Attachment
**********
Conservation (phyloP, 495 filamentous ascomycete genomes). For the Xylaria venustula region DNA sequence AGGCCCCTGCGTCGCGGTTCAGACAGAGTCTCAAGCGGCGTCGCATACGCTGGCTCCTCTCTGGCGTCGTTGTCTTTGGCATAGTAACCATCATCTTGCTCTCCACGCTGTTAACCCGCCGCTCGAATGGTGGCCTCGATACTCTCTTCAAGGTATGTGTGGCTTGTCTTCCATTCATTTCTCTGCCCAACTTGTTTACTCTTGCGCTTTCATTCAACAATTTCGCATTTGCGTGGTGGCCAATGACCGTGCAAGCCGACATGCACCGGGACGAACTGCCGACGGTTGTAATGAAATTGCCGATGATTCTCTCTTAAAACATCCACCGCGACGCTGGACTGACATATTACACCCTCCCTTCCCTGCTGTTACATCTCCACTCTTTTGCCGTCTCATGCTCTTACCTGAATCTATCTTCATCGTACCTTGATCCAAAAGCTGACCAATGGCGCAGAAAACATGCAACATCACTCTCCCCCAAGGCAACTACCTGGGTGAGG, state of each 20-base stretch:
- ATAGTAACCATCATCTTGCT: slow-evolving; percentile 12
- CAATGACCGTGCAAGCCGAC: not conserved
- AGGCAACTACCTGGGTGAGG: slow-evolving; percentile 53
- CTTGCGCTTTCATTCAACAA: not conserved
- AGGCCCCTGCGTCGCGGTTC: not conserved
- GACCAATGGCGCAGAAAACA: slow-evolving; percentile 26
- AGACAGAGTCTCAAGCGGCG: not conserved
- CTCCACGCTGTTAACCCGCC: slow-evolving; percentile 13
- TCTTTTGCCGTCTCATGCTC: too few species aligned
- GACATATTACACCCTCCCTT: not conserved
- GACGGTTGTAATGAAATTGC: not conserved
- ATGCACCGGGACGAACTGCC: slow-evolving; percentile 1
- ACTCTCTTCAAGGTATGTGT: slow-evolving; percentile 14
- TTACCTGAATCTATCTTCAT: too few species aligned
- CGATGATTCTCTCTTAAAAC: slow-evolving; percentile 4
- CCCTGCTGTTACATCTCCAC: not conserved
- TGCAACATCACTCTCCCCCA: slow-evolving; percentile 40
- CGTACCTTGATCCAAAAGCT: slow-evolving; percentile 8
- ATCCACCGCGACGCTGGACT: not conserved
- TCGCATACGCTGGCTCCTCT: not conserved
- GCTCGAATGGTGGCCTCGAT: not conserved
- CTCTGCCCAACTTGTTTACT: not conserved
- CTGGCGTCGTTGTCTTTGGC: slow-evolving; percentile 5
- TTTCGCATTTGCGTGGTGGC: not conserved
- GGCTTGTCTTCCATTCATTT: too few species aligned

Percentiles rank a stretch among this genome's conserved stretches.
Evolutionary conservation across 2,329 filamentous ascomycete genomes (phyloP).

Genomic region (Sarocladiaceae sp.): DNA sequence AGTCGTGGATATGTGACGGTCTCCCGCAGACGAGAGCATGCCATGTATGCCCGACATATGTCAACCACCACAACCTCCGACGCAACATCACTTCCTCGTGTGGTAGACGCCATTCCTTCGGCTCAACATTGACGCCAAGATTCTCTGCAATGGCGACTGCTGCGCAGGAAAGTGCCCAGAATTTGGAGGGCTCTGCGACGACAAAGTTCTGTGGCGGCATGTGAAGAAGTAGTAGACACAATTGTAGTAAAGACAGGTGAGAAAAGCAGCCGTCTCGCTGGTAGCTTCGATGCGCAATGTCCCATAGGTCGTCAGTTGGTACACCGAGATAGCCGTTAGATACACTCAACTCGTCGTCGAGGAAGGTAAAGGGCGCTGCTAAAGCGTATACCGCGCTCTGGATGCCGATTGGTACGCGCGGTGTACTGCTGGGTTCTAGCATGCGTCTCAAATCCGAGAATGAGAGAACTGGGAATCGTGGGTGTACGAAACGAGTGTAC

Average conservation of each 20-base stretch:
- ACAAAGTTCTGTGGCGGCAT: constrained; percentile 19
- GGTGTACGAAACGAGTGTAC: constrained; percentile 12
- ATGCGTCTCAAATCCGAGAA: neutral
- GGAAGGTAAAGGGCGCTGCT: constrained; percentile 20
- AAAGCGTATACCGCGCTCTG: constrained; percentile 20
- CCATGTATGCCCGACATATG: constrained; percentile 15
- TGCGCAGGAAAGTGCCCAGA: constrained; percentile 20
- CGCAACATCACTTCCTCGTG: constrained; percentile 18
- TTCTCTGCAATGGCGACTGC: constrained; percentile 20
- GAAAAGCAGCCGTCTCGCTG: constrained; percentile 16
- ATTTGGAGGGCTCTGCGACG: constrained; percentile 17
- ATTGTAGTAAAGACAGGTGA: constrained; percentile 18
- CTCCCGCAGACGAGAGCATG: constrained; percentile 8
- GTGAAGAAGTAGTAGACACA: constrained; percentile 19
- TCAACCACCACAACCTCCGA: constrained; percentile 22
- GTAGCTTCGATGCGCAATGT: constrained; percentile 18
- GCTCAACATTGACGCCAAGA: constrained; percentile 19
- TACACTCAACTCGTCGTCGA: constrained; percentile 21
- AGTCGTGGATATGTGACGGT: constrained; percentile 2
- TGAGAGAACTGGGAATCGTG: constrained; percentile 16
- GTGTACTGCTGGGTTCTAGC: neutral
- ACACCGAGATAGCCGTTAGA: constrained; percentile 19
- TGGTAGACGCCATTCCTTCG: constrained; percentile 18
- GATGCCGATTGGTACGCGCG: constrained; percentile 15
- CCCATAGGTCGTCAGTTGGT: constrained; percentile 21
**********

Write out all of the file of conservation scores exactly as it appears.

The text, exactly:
Conservation (phyloP, 495 filamentous ascomycete genomes). For the Xylaria venustula region DNA sequence AGGCCCCTGCGTCGCGGTTCAGACAGAGTCTCAAGCGGCGTCGCATACGCTGGCTCCTCTCTGGCGTCGTTGTCTTTGGCATAGTAACCATCATCTTGCTCTCCACGCTGTTAACCCGCCGCTCGAATGGTGGCCTCGATACTCTCTTCAAGGTATGTGTGGCTTGTCTTCCATTCATTTCTCTGCCCAACTTGTTTACTCTTGCGCTTTCATTCAACAATTTCGCATTTGCGTGGTGGCCAATGACCGTGCAAGCCGACATGCACCGGGACGAACTGCCGACGGTTGTAATGAAATTGCCGATGATTCTCTCTTAAAACATCCACCGCGACGCTGGACTGACATATTACACCCTCCCTTCCCTGCTGTTACATCTCCACTCTTTTGCCGTCTCATGCTCTTACCTGAATCTATCTTCATCGTACCTTGATCCAAAAGCTGACCAATGGCGCAGAAAACATGCAACATCACTCTCCCCCAAGGCAACTACCTGGGTGAGG, state of each 20-base stretch:
- ATAGTAACCATCATCTTGCT: slow-evolving; percentile 12
- CAATGACCGTGCAAGCCGAC: not conserved
- AGGCAACTACCTGGGTGAGG: slow-evolving; percentile 53
- CTTGCGCTTTCATTCAACAA: not conserved
- AGGCCCCTGCGTCGCGGTTC: not conserved
- GACCAATGGCGCAGAAAACA: slow-evolving; percentile 26
- AGACAGAGTCTCAAGCGGCG: not conserved
- CTCCACGCTGTTAACCCGCC: slow-evolving; percentile 13
- TCTTTTGCCGTCTCATGCTC: too few species aligned
- GACATATTACACCCTCCCTT: not conserved
- GACGGTTGTAATGAAATTGC: not conserved
- ATGCACCGGGACGAACTGCC: slow-evolving; percentile 1
- ACTCTCTTCAAGGTATGTGT: slow-evolving; percentile 14
- TTACCTGAATCTATCTTCAT: too few species aligned
- CGATGATTCTCTCTTAAAAC: slow-evolving; percentile 4
- CCCTGCTGTTACATCTCCAC: not conserved
- TGCAACATCACTCTCCCCCA: slow-evolving; percentile 40
- CGTACCTTGATCCAAAAGCT: slow-evolving; percentile 8
- ATCCACCGCGACGCTGGACT: not conserved
- TCGCATACGCTGGCTCCTCT: not conserved
- GCTCGAATGGTGGCCTCGAT: not conserved
- CTCTGCCCAACTTGTTTACT: not conserved
- CTGGCGTCGTTGTCTTTGGC: slow-evolving; percentile 5
- TTTCGCATTTGCGTGGTGGC: not conserved
- GGCTTGTCTTCCATTCATTT: too few species aligned

Percentiles rank a stretch among this genome's conserved stretches.
Evolutionary conservation across 2,329 filamentous ascomycete genomes (phyloP).

Genomic region (Sarocladiaceae sp.): DNA sequence AGTCGTGGATATGTGACGGTCTCCCGCAGACGAGAGCATGCCATGTATGCCCGACATATGTCAACCACCACAACCTCCGACGCAACATCACTTCCTCGTGTGGTAGACGCCATTCCTTCGGCTCAACATTGACGCCAAGATTCTCTGCAATGGCGACTGCTGCGCAGGAAAGTGCCCAGAATTTGGAGGGCTCTGCGACGACAAAGTTCTGTGGCGGCATGTGAAGAAGTAGTAGACACAATTGTAGTAAAGACAGGTGAGAAAAGCAGCCGTCTCGCTGGTAGCTTCGATGCGCAATGTCCCATAGGTCGTCAGTTGGTACACCGAGATAGCCGTTAGATACACTCAACTCGTCGTCGAGGAAGGTAAAGGGCGCTGCTAAAGCGTATACCGCGCTCTGGATGCCGATTGGTACGCGCGGTGTACTGCTGGGTTCTAGCATGCGTCTCAAATCCGAGAATGAGAGAACTGGGAATCGTGGGTGTACGAAACGAGTGTAC

Average conservation of each 20-base stretch:
- ACAAAGTTCTGTGGCGGCAT: constrained; percentile 19
- GGTGTACGAAACGAGTGTAC: constrained; percentile 12
- ATGCGTCTCAAATCCGAGAA: neutral
- GGAAGGTAAAGGGCGCTGCT: constrained; percentile 20
- AAAGCGTATACCGCGCTCTG: constrained; percentile 20
- CCATGTATGCCCGACATATG: constrained; percentile 15
- TGCGCAGGAAAGTGCCCAGA: constrained; percentile 20
- CGCAACATCACTTCCTCGTG: constrained; percentile 18
- TTCTCTGCAATGGCGACTGC: constrained; percentile 20
- GAAAAGCAGCCGTCTCGCTG: constrained; percentile 16
- ATTTGGAGGGCTCTGCGACG: constrained; percentile 17
- ATTGTAGTAAAGACAGGTGA: constrained; percentile 18
- CTCCCGCAGACGAGAGCATG: constrained; percentile 8
- GTGAAGAAGTAGTAGACACA: constrained; percentile 19
- TCAACCACCACAACCTCCGA: constrained; percentile 22
- GTAGCTTCGATGCGCAATGT: constrained; percentile 18
- GCTCAACATTGACGCCAAGA: constrained; percentile 19
- TACACTCAACTCGTCGTCGA: constrained; percentile 21
- AGTCGTGGATATGTGACGGT: constrained; percentile 2
- TGAGAGAACTGGGAATCGTG: constrained; percentile 16
- GTGTACTGCTGGGTTCTAGC: neutral
- ACACCGAGATAGCCGTTAGA: constrained; percentile 19
- TGGTAGACGCCATTCCTTCG: constrained; percentile 18
- GATGCCGATTGGTACGCGCG: constrained; percentile 15
- CCCATAGGTCGTCAGTTGGT: constrained; percentile 21